The sole purpose of tests is to determine the understanding that a student has on a particular topic. Under these new testing conditions, there is a greater possibility that tests will not produce accurate results about the knowledge and understanding of students on certain topics. Due to this, the types of questions used on tests have changed drastically.


“I have tried to devise assignments that entail students sketching out scientific processes to show their understanding of a topic. To simply assign Castle Learning or any multiple choice type questions where students can Google each question and find the answer seems pointless. In the past, I have given tests with two parts: one section with multiple choice and one section with the constructed response. During COVID-19, I have tended more toward asking thought-provoking questions that demand students’ understanding of the material,” said science teacher Ms. Gelber.


Since many classes allow students to use notes during tests, avoiding fact-based questions enables teachers to determine whether a student fully understands a topic.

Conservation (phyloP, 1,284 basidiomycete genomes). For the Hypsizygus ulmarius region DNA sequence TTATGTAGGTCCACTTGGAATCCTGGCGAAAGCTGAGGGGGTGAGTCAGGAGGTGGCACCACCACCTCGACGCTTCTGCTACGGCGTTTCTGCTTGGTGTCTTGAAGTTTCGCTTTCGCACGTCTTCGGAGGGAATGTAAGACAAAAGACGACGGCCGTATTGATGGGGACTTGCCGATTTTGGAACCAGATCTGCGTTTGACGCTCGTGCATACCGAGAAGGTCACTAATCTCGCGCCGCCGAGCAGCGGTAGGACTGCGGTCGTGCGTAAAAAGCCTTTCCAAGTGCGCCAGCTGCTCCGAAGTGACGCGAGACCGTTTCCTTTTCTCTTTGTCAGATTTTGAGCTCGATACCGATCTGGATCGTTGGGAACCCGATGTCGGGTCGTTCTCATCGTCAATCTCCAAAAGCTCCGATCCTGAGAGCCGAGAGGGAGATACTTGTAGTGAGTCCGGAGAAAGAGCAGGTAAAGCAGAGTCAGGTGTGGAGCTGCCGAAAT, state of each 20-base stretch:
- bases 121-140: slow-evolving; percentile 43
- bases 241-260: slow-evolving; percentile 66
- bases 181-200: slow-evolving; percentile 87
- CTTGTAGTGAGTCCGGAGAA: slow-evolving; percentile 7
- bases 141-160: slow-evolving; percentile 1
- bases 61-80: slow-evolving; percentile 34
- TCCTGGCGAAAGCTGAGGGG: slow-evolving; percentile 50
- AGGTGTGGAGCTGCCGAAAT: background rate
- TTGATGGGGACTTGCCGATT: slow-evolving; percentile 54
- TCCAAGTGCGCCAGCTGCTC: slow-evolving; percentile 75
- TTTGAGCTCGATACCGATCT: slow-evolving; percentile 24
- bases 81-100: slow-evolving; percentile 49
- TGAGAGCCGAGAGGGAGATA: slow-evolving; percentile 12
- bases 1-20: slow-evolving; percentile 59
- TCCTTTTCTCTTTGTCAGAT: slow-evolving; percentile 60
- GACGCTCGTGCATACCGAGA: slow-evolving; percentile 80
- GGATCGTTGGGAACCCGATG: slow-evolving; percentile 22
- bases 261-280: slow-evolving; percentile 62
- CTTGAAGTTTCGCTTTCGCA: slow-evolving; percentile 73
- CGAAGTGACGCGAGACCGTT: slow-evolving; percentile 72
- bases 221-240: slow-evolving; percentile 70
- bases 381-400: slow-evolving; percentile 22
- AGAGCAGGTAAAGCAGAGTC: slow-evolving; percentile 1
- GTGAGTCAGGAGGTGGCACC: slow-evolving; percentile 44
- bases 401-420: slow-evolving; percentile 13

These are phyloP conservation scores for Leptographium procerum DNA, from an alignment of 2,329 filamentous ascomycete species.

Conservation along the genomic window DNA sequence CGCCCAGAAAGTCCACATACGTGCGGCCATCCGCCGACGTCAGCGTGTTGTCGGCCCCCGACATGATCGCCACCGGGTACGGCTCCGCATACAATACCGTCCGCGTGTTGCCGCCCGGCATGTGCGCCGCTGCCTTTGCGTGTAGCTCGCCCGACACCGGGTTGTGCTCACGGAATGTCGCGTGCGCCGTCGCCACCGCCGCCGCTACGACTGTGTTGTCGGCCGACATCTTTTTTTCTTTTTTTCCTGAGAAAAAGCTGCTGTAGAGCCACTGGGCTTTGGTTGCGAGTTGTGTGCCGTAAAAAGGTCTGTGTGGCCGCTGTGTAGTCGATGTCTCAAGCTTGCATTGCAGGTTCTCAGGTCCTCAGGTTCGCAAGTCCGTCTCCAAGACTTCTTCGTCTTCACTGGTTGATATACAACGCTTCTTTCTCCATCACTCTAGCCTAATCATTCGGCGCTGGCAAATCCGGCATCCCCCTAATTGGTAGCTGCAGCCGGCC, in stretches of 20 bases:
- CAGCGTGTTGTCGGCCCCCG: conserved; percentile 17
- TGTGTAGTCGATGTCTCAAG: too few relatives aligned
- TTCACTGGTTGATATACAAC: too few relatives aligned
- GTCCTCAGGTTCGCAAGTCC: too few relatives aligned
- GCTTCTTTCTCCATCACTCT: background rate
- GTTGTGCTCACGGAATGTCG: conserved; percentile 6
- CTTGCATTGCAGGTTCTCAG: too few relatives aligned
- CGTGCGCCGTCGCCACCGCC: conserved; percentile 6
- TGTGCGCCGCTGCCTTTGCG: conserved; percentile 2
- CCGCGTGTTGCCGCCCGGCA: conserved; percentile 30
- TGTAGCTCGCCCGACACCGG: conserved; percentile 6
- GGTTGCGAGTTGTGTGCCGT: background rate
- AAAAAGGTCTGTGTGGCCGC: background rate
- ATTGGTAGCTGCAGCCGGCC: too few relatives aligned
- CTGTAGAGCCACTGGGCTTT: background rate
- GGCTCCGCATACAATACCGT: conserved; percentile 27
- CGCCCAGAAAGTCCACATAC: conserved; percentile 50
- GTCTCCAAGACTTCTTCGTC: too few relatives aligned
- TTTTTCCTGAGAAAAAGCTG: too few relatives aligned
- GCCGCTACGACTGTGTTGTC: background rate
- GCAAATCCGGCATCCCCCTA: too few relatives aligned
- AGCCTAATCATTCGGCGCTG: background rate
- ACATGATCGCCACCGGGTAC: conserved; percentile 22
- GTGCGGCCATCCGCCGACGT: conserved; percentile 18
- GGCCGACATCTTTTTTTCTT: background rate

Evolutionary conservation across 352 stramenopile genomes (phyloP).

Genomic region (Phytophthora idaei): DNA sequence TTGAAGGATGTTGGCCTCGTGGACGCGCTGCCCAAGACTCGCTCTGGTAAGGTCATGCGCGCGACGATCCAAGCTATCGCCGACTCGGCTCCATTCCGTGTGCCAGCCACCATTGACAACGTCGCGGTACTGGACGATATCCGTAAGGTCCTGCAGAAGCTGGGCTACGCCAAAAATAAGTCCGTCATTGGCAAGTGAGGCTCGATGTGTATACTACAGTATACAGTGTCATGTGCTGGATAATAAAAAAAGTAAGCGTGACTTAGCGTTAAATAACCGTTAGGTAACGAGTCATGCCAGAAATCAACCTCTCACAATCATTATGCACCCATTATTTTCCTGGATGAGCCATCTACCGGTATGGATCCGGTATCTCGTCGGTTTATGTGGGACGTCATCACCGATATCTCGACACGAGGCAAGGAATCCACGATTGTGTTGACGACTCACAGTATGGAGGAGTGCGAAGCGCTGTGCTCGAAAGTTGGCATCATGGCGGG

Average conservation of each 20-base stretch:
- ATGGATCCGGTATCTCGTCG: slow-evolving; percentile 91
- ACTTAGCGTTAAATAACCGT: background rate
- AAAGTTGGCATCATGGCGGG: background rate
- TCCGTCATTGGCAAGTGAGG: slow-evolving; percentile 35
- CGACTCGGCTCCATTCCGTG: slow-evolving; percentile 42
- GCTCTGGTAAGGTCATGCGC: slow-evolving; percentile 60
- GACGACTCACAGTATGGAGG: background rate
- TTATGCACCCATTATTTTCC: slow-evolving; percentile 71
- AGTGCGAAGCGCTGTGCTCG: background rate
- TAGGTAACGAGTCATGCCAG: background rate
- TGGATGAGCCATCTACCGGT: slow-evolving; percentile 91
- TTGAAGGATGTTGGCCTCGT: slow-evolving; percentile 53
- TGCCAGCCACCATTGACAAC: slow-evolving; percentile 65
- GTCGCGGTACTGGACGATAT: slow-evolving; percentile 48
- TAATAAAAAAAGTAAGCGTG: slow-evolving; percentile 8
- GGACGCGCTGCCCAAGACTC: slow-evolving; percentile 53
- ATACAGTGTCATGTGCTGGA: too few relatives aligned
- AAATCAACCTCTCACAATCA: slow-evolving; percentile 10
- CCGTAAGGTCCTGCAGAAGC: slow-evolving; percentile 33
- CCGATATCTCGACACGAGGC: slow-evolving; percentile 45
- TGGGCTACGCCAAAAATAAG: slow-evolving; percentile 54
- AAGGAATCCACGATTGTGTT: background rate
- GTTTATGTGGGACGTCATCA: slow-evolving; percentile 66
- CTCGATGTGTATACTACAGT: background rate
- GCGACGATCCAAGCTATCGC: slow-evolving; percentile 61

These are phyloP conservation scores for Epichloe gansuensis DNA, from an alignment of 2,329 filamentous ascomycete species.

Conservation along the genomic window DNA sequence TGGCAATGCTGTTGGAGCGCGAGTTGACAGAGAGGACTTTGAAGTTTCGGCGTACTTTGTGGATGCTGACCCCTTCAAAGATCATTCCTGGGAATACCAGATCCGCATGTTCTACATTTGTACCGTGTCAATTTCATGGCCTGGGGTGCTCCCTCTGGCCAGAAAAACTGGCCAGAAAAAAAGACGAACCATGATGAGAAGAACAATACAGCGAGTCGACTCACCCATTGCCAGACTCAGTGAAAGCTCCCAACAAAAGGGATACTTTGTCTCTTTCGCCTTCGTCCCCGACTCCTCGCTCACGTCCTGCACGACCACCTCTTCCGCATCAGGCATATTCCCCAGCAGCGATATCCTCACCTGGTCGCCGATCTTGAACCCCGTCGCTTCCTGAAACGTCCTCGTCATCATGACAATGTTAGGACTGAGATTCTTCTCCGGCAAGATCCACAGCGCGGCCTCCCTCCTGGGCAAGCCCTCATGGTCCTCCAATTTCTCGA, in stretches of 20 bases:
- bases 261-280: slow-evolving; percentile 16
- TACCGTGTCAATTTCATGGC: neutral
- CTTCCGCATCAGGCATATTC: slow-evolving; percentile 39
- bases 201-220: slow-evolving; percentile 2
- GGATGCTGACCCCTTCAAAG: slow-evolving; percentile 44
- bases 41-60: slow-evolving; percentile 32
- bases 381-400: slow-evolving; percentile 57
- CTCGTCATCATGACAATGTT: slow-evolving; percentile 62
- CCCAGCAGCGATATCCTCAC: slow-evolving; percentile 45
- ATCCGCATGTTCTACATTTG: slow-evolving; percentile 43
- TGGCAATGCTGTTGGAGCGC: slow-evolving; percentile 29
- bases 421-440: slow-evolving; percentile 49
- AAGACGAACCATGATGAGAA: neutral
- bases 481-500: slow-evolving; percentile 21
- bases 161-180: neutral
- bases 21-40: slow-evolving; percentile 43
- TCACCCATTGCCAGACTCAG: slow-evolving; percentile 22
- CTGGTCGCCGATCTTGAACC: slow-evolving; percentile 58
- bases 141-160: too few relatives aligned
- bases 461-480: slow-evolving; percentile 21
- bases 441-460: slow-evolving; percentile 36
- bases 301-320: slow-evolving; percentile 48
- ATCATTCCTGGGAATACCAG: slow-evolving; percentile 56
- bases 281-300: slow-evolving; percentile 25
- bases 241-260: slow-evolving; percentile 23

In addition, concerns regarding the honor system and cheating have been quite prevalent. Some teachers have turned to open-book testing and warned students about the ideas of blatant cheating, such as having a texting channel open with friends during a test. However, many teachers have seen a decrease in the number of effort students put into their work.


“Maintaining the integrity and validity of classroom assessments is a legitimate concern for teachers. I have found that many students have gotten lazier and more relaxed completing their own individual assignments. I can’t believe I’m saying this, but I actually long for the days of physical copies of tests and essays, ” said Mr. Stencel.


Testing is a major concern during COVID-19 and both students and teachers have had to overcome many difficulties to work during this time. Although these problems have affected the members of NHP Memorial High School in a negative way, there have also been improvements in methods used for learning. Teachers have developed more ways to determine the understanding of the students and the new methods used for learning have actually enabled some students to learn more efficiently than before. The students and teachers at NHP continue to work on improving the quality of learning while combating the problems that arise with education during this time.